Hope, John

, an eminent professor of botany in the university of Edinburgh, was the son of Mr. Robert Hope, surgeon, and grandson of lord Rankeilar, one of the sena tors of the college of justice in Scotland. He was bori May 10, 1725, and educated at the university of Edinburgh, where his attention was first directed to the medical art. He afterwards visited other medical schools, particularly Paris, where he studied his favourite science, botany, under the celebrated Bernard Jussien. On hi; return to Scotland, he obtained the degree of M. D. from the university of Glasgow in 1750, and being a few monthi after admitted a member of the royal college of physicians Edinburgh, entered upon the practice of medicine in that city. On the death of Dr. Alston, in 1761, he was appointed king’s botanist in Scotland, superintendant of the royal garden, and professor of botany and materia medic. The latter, the professorship of materia medica, he resignd in 1768, and by a new commission from his majesty, was nominated regius professor of medicine and botany in the university, and had the offices of king’s botanist and supeintendant of the royal gardens conferred upon him for lit;, which till that time had been always granted during pleasnre only. While he thus enjoyed his honours at horn;, he received the most flattering marks of esteem from t/e learned of other countries, having been elected a member not only of the royal society of London, but also of several celebrated foreign societies, and having been enrolledin the first class of botanists even by Linnæus, who denoiiinated a beautiful shrub by the name of Hopea and a time when he might be justly considered as at the very head of his profession in Edinburgh, holding the distingnished office of president of the royal college of pysicians, he was seized with an alarming illness, which in the space of a few days, put a period to his life, Nov. 10, 1786. This gentleman richly deserves to be remembred as one of the earliest lecturers on the vegetable physiology, as well as an experienced practical botanist. Edinbrgli is indebted to his spirit and perseverance, in establihing and providing suitable funds for its botanic garden, one of the first in the kingdom. | Besides some useful manuals for facilitating the acquisition of botany by his students, Dr. Hope was long engaged in the composition of an extensive work, on which he bestowed much study and reflection; the object of which was, to increase the advantages which result from the highly ingenious artificial system of Linnæus, by conjoining with it a system of vegetables distributed according to their great natural orders. He had made very considerable progress in this valuable work; and it is much to be regretted by every lover of botany, that it was left imperfect at his death. Two valuable dissertations were published by him in the Philosophical Transactions, one on the Rheum palmatum, and the other on the Femla Assafoetida, in which he demonstrates the practicability of cultivating these two officinal plants in our own country. The true rhubarb has been since extensively and successfully cultivated; but that of the assafaetida plant has not been equally attended to. 1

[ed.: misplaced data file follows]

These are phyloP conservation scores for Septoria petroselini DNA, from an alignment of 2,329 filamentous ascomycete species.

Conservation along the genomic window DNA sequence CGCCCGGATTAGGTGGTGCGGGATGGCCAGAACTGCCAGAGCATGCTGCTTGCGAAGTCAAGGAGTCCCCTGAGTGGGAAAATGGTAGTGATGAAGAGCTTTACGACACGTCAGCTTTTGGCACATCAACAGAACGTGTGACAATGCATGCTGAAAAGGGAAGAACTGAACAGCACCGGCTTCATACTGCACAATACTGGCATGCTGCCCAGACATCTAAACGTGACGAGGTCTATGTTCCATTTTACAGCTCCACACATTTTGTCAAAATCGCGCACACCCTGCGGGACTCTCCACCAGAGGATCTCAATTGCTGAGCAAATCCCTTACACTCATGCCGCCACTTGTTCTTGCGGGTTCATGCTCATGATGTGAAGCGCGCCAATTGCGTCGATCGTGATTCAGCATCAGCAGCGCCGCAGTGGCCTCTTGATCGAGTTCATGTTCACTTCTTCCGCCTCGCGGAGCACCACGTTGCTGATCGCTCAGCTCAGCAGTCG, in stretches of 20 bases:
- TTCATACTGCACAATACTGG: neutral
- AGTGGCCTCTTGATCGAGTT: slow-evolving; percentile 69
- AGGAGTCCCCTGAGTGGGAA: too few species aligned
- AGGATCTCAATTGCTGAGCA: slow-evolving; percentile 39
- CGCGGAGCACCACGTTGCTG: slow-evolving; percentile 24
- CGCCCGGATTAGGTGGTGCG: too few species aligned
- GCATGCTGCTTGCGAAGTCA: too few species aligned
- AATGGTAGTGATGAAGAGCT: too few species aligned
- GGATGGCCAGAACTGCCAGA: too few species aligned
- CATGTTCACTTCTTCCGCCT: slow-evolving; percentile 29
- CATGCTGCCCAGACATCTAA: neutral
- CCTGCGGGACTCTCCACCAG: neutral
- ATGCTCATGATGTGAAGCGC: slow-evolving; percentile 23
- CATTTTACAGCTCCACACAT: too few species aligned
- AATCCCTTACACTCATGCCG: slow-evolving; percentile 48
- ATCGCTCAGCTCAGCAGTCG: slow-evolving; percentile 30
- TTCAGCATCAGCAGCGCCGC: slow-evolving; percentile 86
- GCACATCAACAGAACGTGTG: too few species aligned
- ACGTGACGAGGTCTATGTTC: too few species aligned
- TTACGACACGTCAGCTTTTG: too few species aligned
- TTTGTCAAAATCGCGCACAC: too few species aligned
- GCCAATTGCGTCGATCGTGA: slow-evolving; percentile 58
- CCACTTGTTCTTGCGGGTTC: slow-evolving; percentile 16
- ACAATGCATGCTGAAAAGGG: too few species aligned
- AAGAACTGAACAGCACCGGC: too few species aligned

Life by Dr. Duncan, Medical Commentaries, Dec. ii. vol. III.